An assessment of Government of India’s Samagra Siksha Abhiyan

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Education is an important and powerful tool for society to progress in multiple dimensions such as science, economics, politics and other spheres.   India formulated National Policy on Education in 1986, and with that a number of programs also came into being. Some of the programs are listed as under:

Ø  Rashtriya Madhyamik Siksha Abhiyan (RMSA) initiated in 2009 (Grade IX to XII)

Ø The Centrally Sponsored Scheme of Restructuring and Reorganization of Teacher Education (CSSTE) initiated in 1987

Ø  Sarv Siksha Abhiyan (SSA) covers elementary level education (Grade I to VIII)


The NPE, (as modified in 1992) specifically laid emphasis again on increasing access to secondary education with particular focus on participation of girls, SCs and STs; increased autonomy of Boards of Secondary Education to enhance their ability to improve quality; introduction of ICT in school curriculum for coping with globalization; renewed emphasis on work ethos and values of a humane and composite culture in the curricula; and vocationalisation through specialized institutions or through the refashioning of secondary education to meet the manpower requirements of the growing Indian economy.

Samagra Shiksha Abhiyan subsumes the three schemes of Sarva Shiksha Abhiyan (SSA), Rashtriya Madhyamik Shiksha Abhiyan (RMSA) and Teacher Education (TE). The main outcomes of the Scheme are envisaged as Universal Access, Equity and Quality, promoting Vocationalisation of Education and strengthening of Teacher Education Institutions (TEIs).”

Recently, there has been shift in school development approach, which proposes to treat school education holistically from class I to class XII. 


The key areas of focus planned under the scheme, where significant opportunity for technology interventions exists are:


1.       Universal access including Infrastructure Development and Retention

2.       Inclusive Education

3.       Quality

4.       Digital Initiatives

5.       Teacher education and training

6.       Monitoring

 Investment in Program

Investments are envisaged under Section 12 of RTE Act 2009 on following:

ü  Annual recurring aid or grants to schools covering consumables, scholarships, stipend, free education to under privileged, sanitation, drinking water facility, school uniforms, teaching learning material, medical care etc.

ü  Transport and escort facilities to children of grade I to VIII and to children with special needs (CWSN)

ü  Residential facilities for boys and girls to serve children in sparsely populated areas or where it is difficult to get land for deprived children or children without adult protection. Girls Hostel (KGBV – Kasturba Gandhi Balika Vidyalay) is one of the initiative in this respect.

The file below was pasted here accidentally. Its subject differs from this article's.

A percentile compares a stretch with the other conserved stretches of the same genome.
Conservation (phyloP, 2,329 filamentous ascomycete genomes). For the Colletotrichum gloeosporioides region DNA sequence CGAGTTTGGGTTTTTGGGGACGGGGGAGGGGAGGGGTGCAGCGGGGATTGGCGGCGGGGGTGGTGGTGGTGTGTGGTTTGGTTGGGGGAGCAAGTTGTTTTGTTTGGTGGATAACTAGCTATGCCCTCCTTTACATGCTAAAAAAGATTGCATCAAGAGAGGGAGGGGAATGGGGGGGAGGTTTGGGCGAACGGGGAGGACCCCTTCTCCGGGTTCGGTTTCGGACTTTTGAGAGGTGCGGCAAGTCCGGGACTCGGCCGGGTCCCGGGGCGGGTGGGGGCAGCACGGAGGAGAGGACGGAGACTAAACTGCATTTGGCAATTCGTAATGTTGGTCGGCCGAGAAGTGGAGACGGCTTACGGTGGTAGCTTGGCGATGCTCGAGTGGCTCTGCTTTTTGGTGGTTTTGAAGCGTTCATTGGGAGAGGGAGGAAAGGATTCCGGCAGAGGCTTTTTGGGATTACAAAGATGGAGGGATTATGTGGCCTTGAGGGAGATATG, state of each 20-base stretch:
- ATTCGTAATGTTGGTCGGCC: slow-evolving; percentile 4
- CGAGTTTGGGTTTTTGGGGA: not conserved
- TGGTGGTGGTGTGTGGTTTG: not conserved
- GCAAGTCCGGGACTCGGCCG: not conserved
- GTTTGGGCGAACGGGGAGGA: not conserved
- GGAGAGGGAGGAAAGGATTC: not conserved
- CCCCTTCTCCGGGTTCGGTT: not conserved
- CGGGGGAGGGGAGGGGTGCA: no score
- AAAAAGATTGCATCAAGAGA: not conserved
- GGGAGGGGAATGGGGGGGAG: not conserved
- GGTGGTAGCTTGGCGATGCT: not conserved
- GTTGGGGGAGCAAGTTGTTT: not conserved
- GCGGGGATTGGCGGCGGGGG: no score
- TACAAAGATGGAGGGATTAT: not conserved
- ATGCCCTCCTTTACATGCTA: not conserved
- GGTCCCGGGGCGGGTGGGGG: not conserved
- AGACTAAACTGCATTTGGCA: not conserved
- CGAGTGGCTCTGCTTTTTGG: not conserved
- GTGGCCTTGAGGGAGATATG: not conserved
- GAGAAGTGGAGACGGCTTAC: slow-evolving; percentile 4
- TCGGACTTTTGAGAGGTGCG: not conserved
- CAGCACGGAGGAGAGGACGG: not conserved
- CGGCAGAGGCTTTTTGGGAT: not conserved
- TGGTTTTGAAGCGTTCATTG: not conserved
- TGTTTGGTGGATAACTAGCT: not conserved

ü  Maintenance and Upgradation of primary to secondary schools or opening of new schools along with necessary infrastructure such as labs, library, toilets etc.

ü  Special training for out of school children to enable direct admission in a class appropriate for his age.     

ü  Vocational training


Analysis of Program Performance

    The data on the program performance is published on – the open data portal of Government of India. Some of the program performance KPIs as per the investment objectives are visualized per the data published as under.  

May please note that visualizations may not work in older IE. Use Edge version 80.0.361.109 or higher. Chrome Version 80.0.3987.149 or higher. Best viewed on laptops or desktops. The code and data regarding this analysis may also be accessed from egovspace gitub respository.

Andhra Pradesh students show best performance in Science and Mathematics. In language English & MIL, Mizoram and Delhi students have shown best performance. 

To compare states select states by dragging along x-axis in first chart or hover mouse for state name in any chart. 

While Uttar Pradesh has achieved higher number of building Upper Primary School target, Madhya Pradesh and some other states have done better job at construction of Upper Primary Schools with separate Girl Toilets.

Whereas, looking at the numbers of girls hostel, we can say that Jharkhand has relatively higher number of girls per KGBV (Kasturba Gandhi Balika Vidyalaya) than mean, and may qualify for improvement in count of KGBVs.

Maharashtra has the highest number of Children with Special Needs(CWSN) covered under Samagra Siksha Abhiyaan. The number of CWSN recognized under SSA in Maharashtra is almost double the number in Uttar Pradesh. Considering the number of reported disabled in Uttar Pradesh is 3.6 million compared to Maharashtra, government may accordingly prioritize.

When looking at the provisions for Children with Special Needs, we find that maximum focus is on “Orientation of Principle, Educational Institutions” and “Stipend for Girls” up to Highest Class VIII. The investment (financial and physical count) reduces for higher classes of X and XII.


The size of square represent count of provisions. Hover on squares for financials.

Central government releases funds to states for expenditure to execute Samagra Shiksha Abhiyaan (SSA) program. The expenditure and released funds for states is presented as under from 2015-16 to 2018-19. Uttar Pradesh and Bihar receive and expend the biggest portions. 


The size of circle represent count of provisions. Hover on circles for financials.

The sanctioned and completed targets of states for improving the school infrastructure is presented in the below visual. Madhya Pradesh has better sanctioned and completed numbers, when compared to other states. Other than Rajasthan, no state comes close to Madhya Pradesh when it comes to building school infrastructure for elementary schools.



Hover on counts of infrastructure.

Further Readings

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